The 21.5-litre Benz Which Makes The Earth Shake
You understand you are getting old when a certain type of cars that had never fascinated you before begins to interest you and, sometimes, makes you more excited than most modern stuffs out there. Something that I’ve always considered just like carriages with an engine they are now growing on me, more and more, especially when it comes to special machines like this Benz.
At the beginning of 1909, engineer Julius Ganss was given permission to design a car which could reach a speed of over 200 km/h. Initially Carl Benz was against the project, failing to see the relevance of building a land speed record car when the aim of his company was to build robust and reliable touring cars. But then his attitude changed and he came to the conclusion that the company couldn’t ignore the tricks of modern market mechanisms. The creature was called Benz 200HP.
Based on the 1908 Benz 150HP racer, the four-cylinder engine was bored out from 15.1-litres to 21.5-litres with an output of 184 hp at 1,500 rpm, which was later increased to 200 hp at 1,600 rpm after some development, and an estimated torque of 350 Nm at 1,000 rpm. It was the largest-displacement engine ever to be used in a racing or record car produced by Benz and its weight was 407 kg (the car’s total weight was 1,450kg). The development and the task of competing with this monster were assigned to Victor Hémery and Victor Demogeot.
At that time the car was still fitted with the ‘short’ body of the Benz Grand-Prix car and it entered competitions under that name. Victor Hémery took the wheel of the car for the first time during a sprint race in Brussels, where he outclasses the competition, even though the aim of the Benz 200HP was still the land-speed record. For this purpose engineers were also working to develop a new, more aerodynamic body. They made the car as narrow as possible in order to reduce wind resistance to a minimum, introducing a sharp-pointed front with a smaller radiator and a more streamlined body and tail.
The first record attempt was made at Brooklands oval, in England. Victor Héméry covered the 1km distance from a flying start at an average speed of 202.7 km/h, breaking the all-important 200 km/h mark for the first time in Europe. However this attempt revealed that racing tracks in Europe were no longer adequate for these speeds and this led Benz to concentrate its ‘200HP’ activities in America.
A Benz 200HP was shipped to America in January 1910 and it was bought by event manager Ernie Moross. The businessman nicknamed the car ‘Lightning Benz’, painting it on the side of his new purchase. With almost no preparation, Moross’ driver Barney Oldfield broke the existing world record by reaching a speed of 211.97 km/h at Daytona Beach in Florida on March 17, 1910. However, the record wasn’t recognized since the Benz had not covered the distance in the opposite direction as well, as specified in the competition guidelines.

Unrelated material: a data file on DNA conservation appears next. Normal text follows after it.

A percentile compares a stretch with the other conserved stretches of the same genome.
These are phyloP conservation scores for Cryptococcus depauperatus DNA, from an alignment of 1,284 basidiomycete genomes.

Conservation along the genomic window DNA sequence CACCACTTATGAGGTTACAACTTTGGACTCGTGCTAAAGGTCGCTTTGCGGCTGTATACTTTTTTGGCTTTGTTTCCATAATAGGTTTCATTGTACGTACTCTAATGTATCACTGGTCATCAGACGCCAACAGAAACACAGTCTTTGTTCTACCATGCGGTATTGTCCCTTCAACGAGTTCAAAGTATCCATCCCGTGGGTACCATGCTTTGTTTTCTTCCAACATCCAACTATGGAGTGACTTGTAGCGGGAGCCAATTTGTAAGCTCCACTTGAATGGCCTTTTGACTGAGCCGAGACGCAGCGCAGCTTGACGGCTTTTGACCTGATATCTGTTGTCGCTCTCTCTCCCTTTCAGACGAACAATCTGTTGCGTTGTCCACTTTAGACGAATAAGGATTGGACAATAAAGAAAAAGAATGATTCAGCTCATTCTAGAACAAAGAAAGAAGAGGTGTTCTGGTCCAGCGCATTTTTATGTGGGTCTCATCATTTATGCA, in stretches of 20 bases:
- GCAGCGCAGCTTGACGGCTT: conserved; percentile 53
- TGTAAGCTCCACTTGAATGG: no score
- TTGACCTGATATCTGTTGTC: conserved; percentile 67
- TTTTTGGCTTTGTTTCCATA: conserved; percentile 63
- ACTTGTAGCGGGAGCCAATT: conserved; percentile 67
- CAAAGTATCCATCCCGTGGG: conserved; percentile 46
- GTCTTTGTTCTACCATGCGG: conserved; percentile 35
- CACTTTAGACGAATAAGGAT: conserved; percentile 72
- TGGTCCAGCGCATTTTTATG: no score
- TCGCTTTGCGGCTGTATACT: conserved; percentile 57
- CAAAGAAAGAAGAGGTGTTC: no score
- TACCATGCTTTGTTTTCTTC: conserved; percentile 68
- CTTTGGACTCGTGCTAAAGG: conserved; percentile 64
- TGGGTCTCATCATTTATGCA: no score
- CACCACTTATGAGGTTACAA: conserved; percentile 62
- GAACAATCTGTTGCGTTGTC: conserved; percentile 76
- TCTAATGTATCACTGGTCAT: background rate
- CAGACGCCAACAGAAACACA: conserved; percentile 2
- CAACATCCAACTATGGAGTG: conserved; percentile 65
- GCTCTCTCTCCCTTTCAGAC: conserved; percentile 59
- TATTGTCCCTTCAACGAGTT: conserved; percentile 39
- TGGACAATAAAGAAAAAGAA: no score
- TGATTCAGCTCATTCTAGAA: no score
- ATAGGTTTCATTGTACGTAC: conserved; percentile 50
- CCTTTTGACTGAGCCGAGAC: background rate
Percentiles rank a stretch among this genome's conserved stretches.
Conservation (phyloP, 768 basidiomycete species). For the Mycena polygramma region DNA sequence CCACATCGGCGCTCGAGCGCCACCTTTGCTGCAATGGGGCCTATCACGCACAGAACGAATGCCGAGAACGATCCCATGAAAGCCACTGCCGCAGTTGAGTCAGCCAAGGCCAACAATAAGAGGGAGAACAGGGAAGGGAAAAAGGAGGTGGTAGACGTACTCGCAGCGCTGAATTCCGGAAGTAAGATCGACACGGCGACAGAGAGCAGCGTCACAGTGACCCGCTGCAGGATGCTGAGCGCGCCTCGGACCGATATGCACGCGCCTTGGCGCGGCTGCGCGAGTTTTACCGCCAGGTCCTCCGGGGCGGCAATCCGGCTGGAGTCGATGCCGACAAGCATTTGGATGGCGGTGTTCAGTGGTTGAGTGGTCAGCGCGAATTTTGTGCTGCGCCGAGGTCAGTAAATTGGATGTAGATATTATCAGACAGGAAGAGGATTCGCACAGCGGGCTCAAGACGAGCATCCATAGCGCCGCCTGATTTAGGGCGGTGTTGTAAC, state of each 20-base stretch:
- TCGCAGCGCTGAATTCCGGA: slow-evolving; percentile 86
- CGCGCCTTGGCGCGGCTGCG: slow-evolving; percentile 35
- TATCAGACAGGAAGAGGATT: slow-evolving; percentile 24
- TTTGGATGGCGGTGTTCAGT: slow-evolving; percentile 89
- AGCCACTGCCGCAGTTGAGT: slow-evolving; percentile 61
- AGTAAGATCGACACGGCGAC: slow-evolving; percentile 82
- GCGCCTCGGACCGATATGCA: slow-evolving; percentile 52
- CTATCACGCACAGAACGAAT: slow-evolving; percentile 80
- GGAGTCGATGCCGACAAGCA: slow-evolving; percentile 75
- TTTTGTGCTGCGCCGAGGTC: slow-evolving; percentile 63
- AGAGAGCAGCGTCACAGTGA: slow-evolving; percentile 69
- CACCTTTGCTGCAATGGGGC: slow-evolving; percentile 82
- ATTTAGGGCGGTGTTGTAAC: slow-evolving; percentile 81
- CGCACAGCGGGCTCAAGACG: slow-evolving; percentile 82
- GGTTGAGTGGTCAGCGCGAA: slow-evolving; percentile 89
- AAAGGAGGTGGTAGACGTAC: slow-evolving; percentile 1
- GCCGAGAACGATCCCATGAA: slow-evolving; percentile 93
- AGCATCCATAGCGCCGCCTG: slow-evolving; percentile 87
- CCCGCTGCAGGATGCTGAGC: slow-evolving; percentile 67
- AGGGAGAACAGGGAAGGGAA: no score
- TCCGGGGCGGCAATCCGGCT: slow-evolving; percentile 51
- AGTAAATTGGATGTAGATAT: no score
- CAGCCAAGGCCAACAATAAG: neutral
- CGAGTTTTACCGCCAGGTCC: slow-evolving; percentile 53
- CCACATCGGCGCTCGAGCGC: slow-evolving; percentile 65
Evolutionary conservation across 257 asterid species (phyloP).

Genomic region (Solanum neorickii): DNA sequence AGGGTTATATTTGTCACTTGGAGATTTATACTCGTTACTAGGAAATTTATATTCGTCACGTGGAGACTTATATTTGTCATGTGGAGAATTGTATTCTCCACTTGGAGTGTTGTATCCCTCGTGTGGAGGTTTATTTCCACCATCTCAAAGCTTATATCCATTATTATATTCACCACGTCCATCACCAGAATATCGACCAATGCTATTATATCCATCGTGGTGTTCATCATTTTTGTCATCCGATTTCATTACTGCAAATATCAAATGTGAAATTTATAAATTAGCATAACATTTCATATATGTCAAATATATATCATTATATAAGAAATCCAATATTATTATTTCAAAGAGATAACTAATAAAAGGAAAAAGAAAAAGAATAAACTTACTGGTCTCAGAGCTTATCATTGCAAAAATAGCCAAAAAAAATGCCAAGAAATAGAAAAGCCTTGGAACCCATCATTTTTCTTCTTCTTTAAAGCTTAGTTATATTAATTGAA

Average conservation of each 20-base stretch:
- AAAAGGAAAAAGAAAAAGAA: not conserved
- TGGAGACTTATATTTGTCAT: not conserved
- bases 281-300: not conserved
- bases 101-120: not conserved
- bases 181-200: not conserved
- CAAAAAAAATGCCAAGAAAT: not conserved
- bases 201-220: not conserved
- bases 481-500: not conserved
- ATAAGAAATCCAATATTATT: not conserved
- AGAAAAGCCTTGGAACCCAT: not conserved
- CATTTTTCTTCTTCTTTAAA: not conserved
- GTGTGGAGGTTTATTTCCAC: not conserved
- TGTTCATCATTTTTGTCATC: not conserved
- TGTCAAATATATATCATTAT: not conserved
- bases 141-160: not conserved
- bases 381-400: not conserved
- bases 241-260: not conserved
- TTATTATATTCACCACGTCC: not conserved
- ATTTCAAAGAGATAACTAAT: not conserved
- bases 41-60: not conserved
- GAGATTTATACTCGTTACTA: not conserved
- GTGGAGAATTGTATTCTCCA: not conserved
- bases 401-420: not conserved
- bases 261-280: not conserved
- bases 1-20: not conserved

After that, the car was used in exhibition events and races. The Benz was decorated with the imperial eagle and it was given the name ‘Blitzen-Benz’, the German translation of ‘Lightning Benz’. In 1911 Ernie Moross engaged Bob Burman, former Buick factory driver, as its new driver. Burman finally succeeded in setting an official record for the German monster: on April 23, 1911 at Daytona Beach he set a new best mark of 225.65 km/h average speed and a new land speed record of 228.1 km/h, over one kilometer from a flying start. This made the ‘Blitzen Benz’ the fastest vehicle on Earth. It was twice as fast as an aircraft and 17.51 km/h faster than the fastest rail vehicle. These records remained unbroken until 1919.
It’s thought that a total of six cars were built. The one featured in this article is from Technik Museum Speyer and it has recently undergone a long restoration work. This particular example could be fitted with both the streamlined and the ‘short’ body which was used for GP races or hillclimbs.
In fact, due to the small radiator used for the record attempts, the former turns out to be quite unfavourable for hillclimb or racing use. The conversion work from one version to the other takes about two days. Depending on the situation, another important change that has to be done is the correct choice of the two chain sprockets, with smaller ones for hillclimb or race tracks and the biggest for reaching the highest speeds.
I was lucky enough to see it not once but three times in the last few months: in chronological order at the Goodwood Festival of Speed and at the Kilomètre Lancé, in Switzerland, where it featured the ‘record’ body. After this second event, the car was fitted with the short body and the following weekend raced on the beautiful Bernina Pass hillclimb for the 2022 Bernina Gran Turismo.
If you want to see the full video I put together about this Benz 200HP you can watch it below here!
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